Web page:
THE BBC today announced a “freestanding investigation” into how disgraced TV star Stuart Hall was able to abuse his victims while working for the corporation.
The fact-finding mission will feed into Dame Janet Smith’s Jimmy Savile inquiry, but will be led by a “different individual” because of a “potential conflict of interest”.
A BBC spokesman said: “In light of a potential conflict of interest with Dame Janet Smith there will be a freestanding investigation covering Stuart Hall’s conduct at the BBC which will feed into her Review.
“This work will be led by a different individual appointed by the BBC.”
The potential conflict of interest has arisen because Dame Janet Smith knows Ray Colley, who worked with Hall at the BBC in Manchester.
Hall, 83, has admitted indecently assaulting 13 girls during the 1960s, 70s and 80s, including one aged just nine.
Speaking yesterday on the BBC’s Andrew Marr show, the chairman of the BBC Trust Lord Patten admitted the corporation was likely to face compensation claims from Hall’s victims.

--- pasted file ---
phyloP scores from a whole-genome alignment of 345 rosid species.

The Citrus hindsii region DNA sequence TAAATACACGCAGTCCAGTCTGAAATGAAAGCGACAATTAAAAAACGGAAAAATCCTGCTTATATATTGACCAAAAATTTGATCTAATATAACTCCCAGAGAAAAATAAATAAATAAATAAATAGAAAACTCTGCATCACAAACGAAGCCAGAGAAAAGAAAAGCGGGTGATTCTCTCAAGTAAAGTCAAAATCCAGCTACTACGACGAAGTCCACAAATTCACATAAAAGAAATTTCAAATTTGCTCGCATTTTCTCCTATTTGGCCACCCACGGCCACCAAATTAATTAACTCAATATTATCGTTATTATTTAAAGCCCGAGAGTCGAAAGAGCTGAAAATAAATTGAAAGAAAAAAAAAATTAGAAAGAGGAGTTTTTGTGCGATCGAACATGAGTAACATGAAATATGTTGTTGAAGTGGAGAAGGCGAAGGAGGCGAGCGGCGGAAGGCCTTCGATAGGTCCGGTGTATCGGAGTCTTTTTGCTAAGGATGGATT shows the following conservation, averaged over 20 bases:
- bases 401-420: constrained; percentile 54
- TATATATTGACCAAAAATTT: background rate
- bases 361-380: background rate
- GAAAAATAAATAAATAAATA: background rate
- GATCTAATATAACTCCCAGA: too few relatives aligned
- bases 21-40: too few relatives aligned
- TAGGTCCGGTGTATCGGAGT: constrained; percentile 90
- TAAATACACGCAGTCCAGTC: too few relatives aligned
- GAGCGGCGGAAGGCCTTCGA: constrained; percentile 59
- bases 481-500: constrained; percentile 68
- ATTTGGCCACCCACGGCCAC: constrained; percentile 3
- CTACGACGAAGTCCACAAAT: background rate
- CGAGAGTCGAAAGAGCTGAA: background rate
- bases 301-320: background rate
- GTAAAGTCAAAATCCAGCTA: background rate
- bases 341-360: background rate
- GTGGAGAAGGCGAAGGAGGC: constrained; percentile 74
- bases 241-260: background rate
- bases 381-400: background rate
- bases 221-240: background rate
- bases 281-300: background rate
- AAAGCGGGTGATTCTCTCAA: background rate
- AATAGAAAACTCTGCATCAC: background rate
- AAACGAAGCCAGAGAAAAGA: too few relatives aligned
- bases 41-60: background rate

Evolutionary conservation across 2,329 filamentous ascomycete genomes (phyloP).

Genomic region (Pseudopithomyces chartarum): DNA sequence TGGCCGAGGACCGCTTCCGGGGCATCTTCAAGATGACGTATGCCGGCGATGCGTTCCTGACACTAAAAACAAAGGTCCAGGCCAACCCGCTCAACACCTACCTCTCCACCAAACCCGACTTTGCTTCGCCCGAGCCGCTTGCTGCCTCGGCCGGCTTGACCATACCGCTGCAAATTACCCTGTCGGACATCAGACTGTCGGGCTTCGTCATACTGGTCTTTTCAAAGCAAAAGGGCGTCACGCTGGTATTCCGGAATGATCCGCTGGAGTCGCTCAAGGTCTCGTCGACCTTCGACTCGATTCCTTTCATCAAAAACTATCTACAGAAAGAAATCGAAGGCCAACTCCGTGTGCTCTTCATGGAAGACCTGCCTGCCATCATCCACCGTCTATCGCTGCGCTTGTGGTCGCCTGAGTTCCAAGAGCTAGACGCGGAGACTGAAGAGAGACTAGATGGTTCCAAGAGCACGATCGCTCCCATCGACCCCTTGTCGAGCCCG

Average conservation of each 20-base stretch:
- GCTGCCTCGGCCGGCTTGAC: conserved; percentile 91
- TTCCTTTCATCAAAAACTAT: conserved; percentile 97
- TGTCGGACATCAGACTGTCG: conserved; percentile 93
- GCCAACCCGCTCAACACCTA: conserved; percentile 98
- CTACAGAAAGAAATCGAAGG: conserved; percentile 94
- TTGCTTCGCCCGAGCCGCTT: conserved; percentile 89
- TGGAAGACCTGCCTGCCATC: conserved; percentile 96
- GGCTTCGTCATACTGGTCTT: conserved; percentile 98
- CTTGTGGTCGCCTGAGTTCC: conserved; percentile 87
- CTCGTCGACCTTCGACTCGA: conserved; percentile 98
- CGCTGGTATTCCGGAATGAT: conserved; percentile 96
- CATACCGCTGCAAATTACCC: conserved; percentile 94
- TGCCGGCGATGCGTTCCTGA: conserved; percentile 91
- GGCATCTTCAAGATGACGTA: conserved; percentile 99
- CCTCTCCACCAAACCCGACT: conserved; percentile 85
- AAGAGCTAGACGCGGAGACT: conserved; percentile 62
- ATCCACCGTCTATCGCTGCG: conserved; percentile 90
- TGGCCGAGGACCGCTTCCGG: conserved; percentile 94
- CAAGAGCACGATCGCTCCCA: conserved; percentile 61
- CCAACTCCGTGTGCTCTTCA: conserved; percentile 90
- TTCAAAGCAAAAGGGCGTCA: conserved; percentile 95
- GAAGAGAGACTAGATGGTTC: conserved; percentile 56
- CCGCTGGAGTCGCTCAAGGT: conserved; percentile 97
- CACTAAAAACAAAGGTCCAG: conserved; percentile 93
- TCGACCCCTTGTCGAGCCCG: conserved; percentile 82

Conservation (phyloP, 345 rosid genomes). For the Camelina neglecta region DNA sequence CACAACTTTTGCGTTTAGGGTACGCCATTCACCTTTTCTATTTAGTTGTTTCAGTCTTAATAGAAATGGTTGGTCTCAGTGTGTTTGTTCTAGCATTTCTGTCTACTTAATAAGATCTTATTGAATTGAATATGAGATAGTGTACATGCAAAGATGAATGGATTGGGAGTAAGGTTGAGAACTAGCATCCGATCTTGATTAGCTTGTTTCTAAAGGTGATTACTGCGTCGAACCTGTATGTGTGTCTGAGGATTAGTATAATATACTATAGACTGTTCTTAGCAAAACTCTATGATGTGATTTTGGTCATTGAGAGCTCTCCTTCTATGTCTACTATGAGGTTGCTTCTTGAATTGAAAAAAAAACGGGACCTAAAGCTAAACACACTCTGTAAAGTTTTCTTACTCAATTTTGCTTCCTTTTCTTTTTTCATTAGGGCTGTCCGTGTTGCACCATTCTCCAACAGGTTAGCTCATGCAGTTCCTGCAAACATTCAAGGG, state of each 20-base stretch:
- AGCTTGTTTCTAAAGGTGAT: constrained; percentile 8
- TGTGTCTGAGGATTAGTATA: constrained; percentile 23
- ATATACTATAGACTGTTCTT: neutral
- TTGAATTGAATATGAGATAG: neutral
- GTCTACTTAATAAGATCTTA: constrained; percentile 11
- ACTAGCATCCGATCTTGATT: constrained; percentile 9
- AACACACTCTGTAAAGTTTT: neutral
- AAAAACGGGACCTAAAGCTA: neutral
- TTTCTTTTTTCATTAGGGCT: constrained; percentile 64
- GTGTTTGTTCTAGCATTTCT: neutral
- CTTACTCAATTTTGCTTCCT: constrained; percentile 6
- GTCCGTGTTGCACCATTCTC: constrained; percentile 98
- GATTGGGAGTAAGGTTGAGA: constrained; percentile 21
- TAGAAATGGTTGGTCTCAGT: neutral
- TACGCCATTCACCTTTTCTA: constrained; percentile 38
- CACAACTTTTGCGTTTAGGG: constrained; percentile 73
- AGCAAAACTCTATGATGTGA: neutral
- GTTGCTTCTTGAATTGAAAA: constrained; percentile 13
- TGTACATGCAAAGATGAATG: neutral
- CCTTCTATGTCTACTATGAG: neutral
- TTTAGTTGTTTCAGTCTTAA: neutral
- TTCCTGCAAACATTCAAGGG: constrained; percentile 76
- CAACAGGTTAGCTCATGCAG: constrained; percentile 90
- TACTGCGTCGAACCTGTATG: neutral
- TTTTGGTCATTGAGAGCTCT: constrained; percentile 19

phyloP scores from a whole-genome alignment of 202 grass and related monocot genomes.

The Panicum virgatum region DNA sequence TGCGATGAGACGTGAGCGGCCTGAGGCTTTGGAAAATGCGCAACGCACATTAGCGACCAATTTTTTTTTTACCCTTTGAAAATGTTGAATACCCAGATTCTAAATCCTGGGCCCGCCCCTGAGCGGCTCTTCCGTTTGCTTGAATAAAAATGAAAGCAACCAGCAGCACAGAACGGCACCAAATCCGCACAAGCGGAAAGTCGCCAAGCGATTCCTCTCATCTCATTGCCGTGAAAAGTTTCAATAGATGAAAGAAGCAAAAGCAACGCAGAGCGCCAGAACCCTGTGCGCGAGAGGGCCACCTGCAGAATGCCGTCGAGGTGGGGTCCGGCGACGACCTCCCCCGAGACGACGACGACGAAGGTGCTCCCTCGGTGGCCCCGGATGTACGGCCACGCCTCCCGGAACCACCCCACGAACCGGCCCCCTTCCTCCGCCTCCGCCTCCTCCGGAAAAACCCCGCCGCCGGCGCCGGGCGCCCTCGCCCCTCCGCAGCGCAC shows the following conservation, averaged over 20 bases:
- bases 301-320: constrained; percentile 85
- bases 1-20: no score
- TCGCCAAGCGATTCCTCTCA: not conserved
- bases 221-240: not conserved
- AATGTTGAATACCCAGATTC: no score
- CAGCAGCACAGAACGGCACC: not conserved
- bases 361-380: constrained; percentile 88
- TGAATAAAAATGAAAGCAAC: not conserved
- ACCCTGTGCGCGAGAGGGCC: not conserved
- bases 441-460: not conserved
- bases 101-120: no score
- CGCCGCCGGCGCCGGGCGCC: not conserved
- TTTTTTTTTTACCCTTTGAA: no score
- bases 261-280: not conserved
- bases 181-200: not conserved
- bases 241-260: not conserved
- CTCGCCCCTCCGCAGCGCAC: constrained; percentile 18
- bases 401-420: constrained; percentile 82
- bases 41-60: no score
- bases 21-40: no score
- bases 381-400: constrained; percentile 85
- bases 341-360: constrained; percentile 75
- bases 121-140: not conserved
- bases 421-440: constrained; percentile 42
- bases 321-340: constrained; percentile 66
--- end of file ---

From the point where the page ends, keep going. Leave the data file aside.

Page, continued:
Asked by guest presenter Jeremy Vine whether the BBC would be liable, he said: “I imagine so, but that will be a matter for the lawyers and conceivably the courts.
“I think it would be incredible to be able to do that (estimate the cost of compensation) now because first of all what needs to happen is that we need to be able to get a grip on what happened and of course, in the meantime, co-operate with the police.
“It’s a different case from the Savile case because the main person who is alleged to have committed these crimes - who has committed these crimes, he has owned up to some of them - is actually alive.”
Lord Patten added: “If we need to do more, we will.”
“At the end of the day, what we have to do is to provide answers which will satisfy people that we have been prepared to deal with our own dirty washing”, he said.
Hall faces a possible jail sentence and was described as an “opportunistic predator” after he appeared at Preston Crown Court last Thursday.